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    Re: Setting a course when sailing into the wind.
    From: Lu Abel
    Date: 2016 Jul 28, 17:26 +0000
    Well put, Bill!

    When tacking a boat you are inherently losing forward momentum because there's no wind energy being delivered to the boat while the sails are not filled with wind.   Even roll-tacking is simply a way of minimizing the time when there's no wind into the sails.

    In my experience (40 years of sailing, a few years of being a not very good racer) is that boats in a race tend to tack frequently across the lay line in order to guard against wind shifts. 

    Suppose you're on a particular tack and you get headed (ie, the wind shifts in the direction you're sailing which means you have to bear off -- head at an even worse angle with respect to your target).   Imagine that you're following the "just two tacks to take me to my windward goal" idea, you've just completed your long tack in one direction, you tack onto the other course -- and you're headed!   You have no alternative but to continue on this now not-very-good course to windward. 

    If, on the other hand, you've stayed fairly close to the layline, you can flop over to the other tack -- which is now headed closer to the windward target than previously!

    Ultimately, there is no single, simple answer...  As pointed out by others, it depends on the type of race, the type of boats, where the race is taking place, and a whole host of other factors. 

    From: Bill B <NoReply_BillB@fer3.com>
    To: luabel@ymail.com
    Sent: Wednesday, July 27, 2016 12:48 PM
    Subject: [NavList] Re: Setting a course when sailing into the wind.

    On 7/27/2016 12:23 PM, Graham England wrote:
    > Some of the guys who race pointed out that racers tend to do many tacks
    > and use the momentum of the boat to gain some distance into the wind on
    > each tack.
    > Does anyone do this?
    In a sense it is navigation, getting from point a to point B in the
    shortest time has always been a sailor's goal, be it commerce, cruising
    or racing. In your scenario one might sail one tack, anticipating a wind
    shift. Long leg vs short leg, cruising or racing.
    As to racing, it will depend on the type of boat and distance. VOR vs,
    match racing vs Club dinghy racing on your local pond. Match racing and
    Club racing are very much a chess match based on boat speed, wind shifts
    and the competition. It is very likely racers will do a series of short
    tacks upwind to stay in the middle of the course and cover those behind
    them when heading for the upwind (weather) mark. Sometimes the fleet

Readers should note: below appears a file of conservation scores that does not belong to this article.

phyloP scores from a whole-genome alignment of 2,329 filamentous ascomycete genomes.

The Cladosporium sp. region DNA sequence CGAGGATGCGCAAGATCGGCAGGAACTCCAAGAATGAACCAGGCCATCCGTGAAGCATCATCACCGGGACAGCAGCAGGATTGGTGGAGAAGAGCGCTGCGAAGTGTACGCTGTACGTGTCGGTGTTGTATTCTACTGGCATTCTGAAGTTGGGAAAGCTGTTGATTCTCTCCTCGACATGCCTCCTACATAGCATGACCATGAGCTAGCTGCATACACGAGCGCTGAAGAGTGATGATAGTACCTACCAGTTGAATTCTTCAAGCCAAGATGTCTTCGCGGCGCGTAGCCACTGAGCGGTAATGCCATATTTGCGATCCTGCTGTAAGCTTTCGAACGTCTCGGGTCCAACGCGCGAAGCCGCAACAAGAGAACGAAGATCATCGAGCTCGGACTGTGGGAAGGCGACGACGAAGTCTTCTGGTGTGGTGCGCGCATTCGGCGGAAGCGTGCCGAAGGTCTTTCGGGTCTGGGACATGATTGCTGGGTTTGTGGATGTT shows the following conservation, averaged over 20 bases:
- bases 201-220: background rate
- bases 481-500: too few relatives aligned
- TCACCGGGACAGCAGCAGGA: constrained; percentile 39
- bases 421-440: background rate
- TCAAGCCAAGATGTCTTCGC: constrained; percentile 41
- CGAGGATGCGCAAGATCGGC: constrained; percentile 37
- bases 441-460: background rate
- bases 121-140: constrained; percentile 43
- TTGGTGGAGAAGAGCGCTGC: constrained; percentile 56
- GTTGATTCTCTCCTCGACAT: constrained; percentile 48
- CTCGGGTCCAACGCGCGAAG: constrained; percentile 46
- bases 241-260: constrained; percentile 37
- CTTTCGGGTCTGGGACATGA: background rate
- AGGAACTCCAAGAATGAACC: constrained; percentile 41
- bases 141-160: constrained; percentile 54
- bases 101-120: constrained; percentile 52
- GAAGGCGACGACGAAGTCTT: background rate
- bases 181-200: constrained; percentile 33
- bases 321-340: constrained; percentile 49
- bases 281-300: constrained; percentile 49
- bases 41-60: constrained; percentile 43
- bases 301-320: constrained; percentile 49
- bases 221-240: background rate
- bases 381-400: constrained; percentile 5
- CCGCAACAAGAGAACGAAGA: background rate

will split tacks hoping for better wind on one side of the course. There
    is also matter of leverage. If you are leading the pack, you have none
    and cannot make a mistake. If you are at the tail end you have a
    tremendous amount of leverage and may try any "champ or chump" move you
    wish as there is no more last than last (short of a DQ for not finishing
    in the allotted time). In a port/starboard crossing a boat slight ahead
    take onto the same tack (port or starboard) forward of and below the
    other boat to "lee bow" the other and leave them in a wind backwash off
    the sail that does not allow the other to point as high, or slows them
    down so they cannot "roll" you. In terms of boat speed,especially in a
    mixed fleet racing under handicap, a decision on boat speed vs pointing
    is made. Pinching (high point but slow, aka heading) vs sailing lower at
    higher speed. Velocity made good (VMG) is simply cosine of the angle
    upwind/to the mark times boat speed.
    As you can imagine, seldom will a match or club race be two tacks from
    the start line to the weather mark. As a rule of thumb tacks take time
    and slow you down, so a racer does not want to tack any more than
    necessary. For dinghy racers there is something called a "roll tack"
    where moving the crews weight and manipulating the sail just so may have
    your boat speed coming out of the tack greater than it was going in. The
    racing rules do not allow for continuous unnecessary roll tacks to move
    upwind at a greater speed, continuous rolling of the boat, ooching, or
    pumping the sails to create you own wind.
    The short answer to your question is no, tacks take time.

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